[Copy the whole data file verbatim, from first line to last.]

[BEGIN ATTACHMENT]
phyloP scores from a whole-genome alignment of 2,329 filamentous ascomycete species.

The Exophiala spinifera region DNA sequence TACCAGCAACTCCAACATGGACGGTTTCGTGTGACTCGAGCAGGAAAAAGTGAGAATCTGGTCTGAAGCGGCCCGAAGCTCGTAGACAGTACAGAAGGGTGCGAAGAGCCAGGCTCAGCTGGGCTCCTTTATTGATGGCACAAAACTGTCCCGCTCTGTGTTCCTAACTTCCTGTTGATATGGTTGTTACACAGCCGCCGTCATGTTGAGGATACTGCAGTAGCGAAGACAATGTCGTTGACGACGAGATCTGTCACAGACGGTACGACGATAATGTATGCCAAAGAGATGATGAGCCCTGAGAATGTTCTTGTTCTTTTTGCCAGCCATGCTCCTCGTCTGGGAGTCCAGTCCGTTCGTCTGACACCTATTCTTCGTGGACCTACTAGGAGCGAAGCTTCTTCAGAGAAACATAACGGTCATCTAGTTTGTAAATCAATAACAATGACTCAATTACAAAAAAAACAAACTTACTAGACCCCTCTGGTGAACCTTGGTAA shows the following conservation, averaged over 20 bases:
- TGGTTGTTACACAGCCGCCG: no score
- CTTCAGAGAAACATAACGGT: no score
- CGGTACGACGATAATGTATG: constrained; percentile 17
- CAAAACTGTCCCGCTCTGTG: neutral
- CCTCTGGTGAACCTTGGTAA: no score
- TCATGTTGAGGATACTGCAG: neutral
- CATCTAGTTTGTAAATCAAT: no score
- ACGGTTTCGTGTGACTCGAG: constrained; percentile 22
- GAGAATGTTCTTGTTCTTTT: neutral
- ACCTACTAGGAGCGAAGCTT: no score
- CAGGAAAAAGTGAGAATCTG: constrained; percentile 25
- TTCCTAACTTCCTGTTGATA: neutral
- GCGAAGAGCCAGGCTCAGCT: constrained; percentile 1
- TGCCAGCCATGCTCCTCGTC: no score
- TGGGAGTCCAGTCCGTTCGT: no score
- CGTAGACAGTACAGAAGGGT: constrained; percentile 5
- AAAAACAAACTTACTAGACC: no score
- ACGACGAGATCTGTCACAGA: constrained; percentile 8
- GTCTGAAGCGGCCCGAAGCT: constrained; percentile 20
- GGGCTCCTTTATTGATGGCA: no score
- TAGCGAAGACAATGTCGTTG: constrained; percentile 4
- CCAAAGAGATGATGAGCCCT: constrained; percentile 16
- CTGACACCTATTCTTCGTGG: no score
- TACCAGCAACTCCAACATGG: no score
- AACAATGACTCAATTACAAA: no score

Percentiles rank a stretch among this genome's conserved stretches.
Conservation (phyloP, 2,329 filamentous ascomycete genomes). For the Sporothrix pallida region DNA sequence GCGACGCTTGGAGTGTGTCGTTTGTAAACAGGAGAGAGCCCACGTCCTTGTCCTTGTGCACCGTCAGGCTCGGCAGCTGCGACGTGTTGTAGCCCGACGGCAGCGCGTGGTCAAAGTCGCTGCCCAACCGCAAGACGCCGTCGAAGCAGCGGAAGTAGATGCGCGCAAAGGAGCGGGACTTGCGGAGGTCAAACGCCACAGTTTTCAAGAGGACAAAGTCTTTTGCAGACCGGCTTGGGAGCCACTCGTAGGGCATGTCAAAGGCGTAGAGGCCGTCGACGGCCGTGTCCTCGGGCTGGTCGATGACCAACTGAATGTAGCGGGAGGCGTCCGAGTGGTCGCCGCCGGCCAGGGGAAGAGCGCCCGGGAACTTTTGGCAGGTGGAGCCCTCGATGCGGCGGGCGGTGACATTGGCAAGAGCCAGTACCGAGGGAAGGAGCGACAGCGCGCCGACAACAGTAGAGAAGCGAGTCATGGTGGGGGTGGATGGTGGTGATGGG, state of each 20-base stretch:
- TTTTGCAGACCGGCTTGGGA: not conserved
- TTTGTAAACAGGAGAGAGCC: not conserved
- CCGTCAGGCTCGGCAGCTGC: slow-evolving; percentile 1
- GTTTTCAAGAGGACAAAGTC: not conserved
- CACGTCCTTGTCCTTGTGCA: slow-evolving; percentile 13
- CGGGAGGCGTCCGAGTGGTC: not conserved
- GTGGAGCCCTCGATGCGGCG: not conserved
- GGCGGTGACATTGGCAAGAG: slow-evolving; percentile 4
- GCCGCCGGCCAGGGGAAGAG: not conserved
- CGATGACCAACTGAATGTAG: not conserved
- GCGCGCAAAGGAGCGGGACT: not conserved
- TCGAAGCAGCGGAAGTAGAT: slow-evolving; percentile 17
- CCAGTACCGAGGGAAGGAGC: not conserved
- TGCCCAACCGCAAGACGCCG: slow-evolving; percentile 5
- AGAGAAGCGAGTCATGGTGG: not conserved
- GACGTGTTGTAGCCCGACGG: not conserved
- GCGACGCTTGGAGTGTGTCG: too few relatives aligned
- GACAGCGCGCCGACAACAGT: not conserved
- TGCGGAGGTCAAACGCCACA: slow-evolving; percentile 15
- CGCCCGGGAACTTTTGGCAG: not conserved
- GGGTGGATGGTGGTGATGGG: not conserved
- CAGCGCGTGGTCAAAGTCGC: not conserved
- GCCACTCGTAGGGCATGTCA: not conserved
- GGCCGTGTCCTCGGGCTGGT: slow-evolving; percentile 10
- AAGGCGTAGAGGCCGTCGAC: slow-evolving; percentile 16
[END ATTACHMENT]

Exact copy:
phyloP scores from a whole-genome alignment of 2,329 filamentous ascomycete species.

The Exophiala spinifera region DNA sequence TACCAGCAACTCCAACATGGACGGTTTCGTGTGACTCGAGCAGGAAAAAGTGAGAATCTGGTCTGAAGCGGCCCGAAGCTCGTAGACAGTACAGAAGGGTGCGAAGAGCCAGGCTCAGCTGGGCTCCTTTATTGATGGCACAAAACTGTCCCGCTCTGTGTTCCTAACTTCCTGTTGATATGGTTGTTACACAGCCGCCGTCATGTTGAGGATACTGCAGTAGCGAAGACAATGTCGTTGACGACGAGATCTGTCACAGACGGTACGACGATAATGTATGCCAAAGAGATGATGAGCCCTGAGAATGTTCTTGTTCTTTTTGCCAGCCATGCTCCTCGTCTGGGAGTCCAGTCCGTTCGTCTGACACCTATTCTTCGTGGACCTACTAGGAGCGAAGCTTCTTCAGAGAAACATAACGGTCATCTAGTTTGTAAATCAATAACAATGACTCAATTACAAAAAAAACAAACTTACTAGACCCCTCTGGTGAACCTTGGTAA shows the following conservation, averaged over 20 bases:
- TGGTTGTTACACAGCCGCCG: no score
- CTTCAGAGAAACATAACGGT: no score
- CGGTACGACGATAATGTATG: constrained; percentile 17
- CAAAACTGTCCCGCTCTGTG: neutral
- CCTCTGGTGAACCTTGGTAA: no score
- TCATGTTGAGGATACTGCAG: neutral
- CATCTAGTTTGTAAATCAAT: no score
- ACGGTTTCGTGTGACTCGAG: constrained; percentile 22
- GAGAATGTTCTTGTTCTTTT: neutral
- ACCTACTAGGAGCGAAGCTT: no score
- CAGGAAAAAGTGAGAATCTG: constrained; percentile 25
- TTCCTAACTTCCTGTTGATA: neutral
- GCGAAGAGCCAGGCTCAGCT: constrained; percentile 1
- TGCCAGCCATGCTCCTCGTC: no score
- TGGGAGTCCAGTCCGTTCGT: no score
- CGTAGACAGTACAGAAGGGT: constrained; percentile 5
- AAAAACAAACTTACTAGACC: no score
- ACGACGAGATCTGTCACAGA: constrained; percentile 8
- GTCTGAAGCGGCCCGAAGCT: constrained; percentile 20
- GGGCTCCTTTATTGATGGCA: no score
- TAGCGAAGACAATGTCGTTG: constrained; percentile 4
- CCAAAGAGATGATGAGCCCT: constrained; percentile 16
- CTGACACCTATTCTTCGTGG: no score
- TACCAGCAACTCCAACATGG: no score
- AACAATGACTCAATTACAAA: no score

Percentiles rank a stretch among this genome's conserved stretches.
Conservation (phyloP, 2,329 filamentous ascomycete genomes). For the Sporothrix pallida region DNA sequence GCGACGCTTGGAGTGTGTCGTTTGTAAACAGGAGAGAGCCCACGTCCTTGTCCTTGTGCACCGTCAGGCTCGGCAGCTGCGACGTGTTGTAGCCCGACGGCAGCGCGTGGTCAAAGTCGCTGCCCAACCGCAAGACGCCGTCGAAGCAGCGGAAGTAGATGCGCGCAAAGGAGCGGGACTTGCGGAGGTCAAACGCCACAGTTTTCAAGAGGACAAAGTCTTTTGCAGACCGGCTTGGGAGCCACTCGTAGGGCATGTCAAAGGCGTAGAGGCCGTCGACGGCCGTGTCCTCGGGCTGGTCGATGACCAACTGAATGTAGCGGGAGGCGTCCGAGTGGTCGCCGCCGGCCAGGGGAAGAGCGCCCGGGAACTTTTGGCAGGTGGAGCCCTCGATGCGGCGGGCGGTGACATTGGCAAGAGCCAGTACCGAGGGAAGGAGCGACAGCGCGCCGACAACAGTAGAGAAGCGAGTCATGGTGGGGGTGGATGGTGGTGATGGG, state of each 20-base stretch:
- TTTTGCAGACCGGCTTGGGA: not conserved
- TTTGTAAACAGGAGAGAGCC: not conserved
- CCGTCAGGCTCGGCAGCTGC: slow-evolving; percentile 1
- GTTTTCAAGAGGACAAAGTC: not conserved
- CACGTCCTTGTCCTTGTGCA: slow-evolving; percentile 13
- CGGGAGGCGTCCGAGTGGTC: not conserved
- GTGGAGCCCTCGATGCGGCG: not conserved
- GGCGGTGACATTGGCAAGAG: slow-evolving; percentile 4
- GCCGCCGGCCAGGGGAAGAG: not conserved
- CGATGACCAACTGAATGTAG: not conserved
- GCGCGCAAAGGAGCGGGACT: not conserved
- TCGAAGCAGCGGAAGTAGAT: slow-evolving; percentile 17
- CCAGTACCGAGGGAAGGAGC: not conserved
- TGCCCAACCGCAAGACGCCG: slow-evolving; percentile 5
- AGAGAAGCGAGTCATGGTGG: not conserved
- GACGTGTTGTAGCCCGACGG: not conserved
- GCGACGCTTGGAGTGTGTCG: too few relatives aligned
- GACAGCGCGCCGACAACAGT: not conserved
- TGCGGAGGTCAAACGCCACA: slow-evolving; percentile 15
- CGCCCGGGAACTTTTGGCAG: not conserved
- GGGTGGATGGTGGTGATGGG: not conserved
- CAGCGCGTGGTCAAAGTCGC: not conserved
- GCCACTCGTAGGGCATGTCA: not conserved
- GGCCGTGTCCTCGGGCTGGT: slow-evolving; percentile 10
- AAGGCGTAGAGGCCGTCGAC: slow-evolving; percentile 16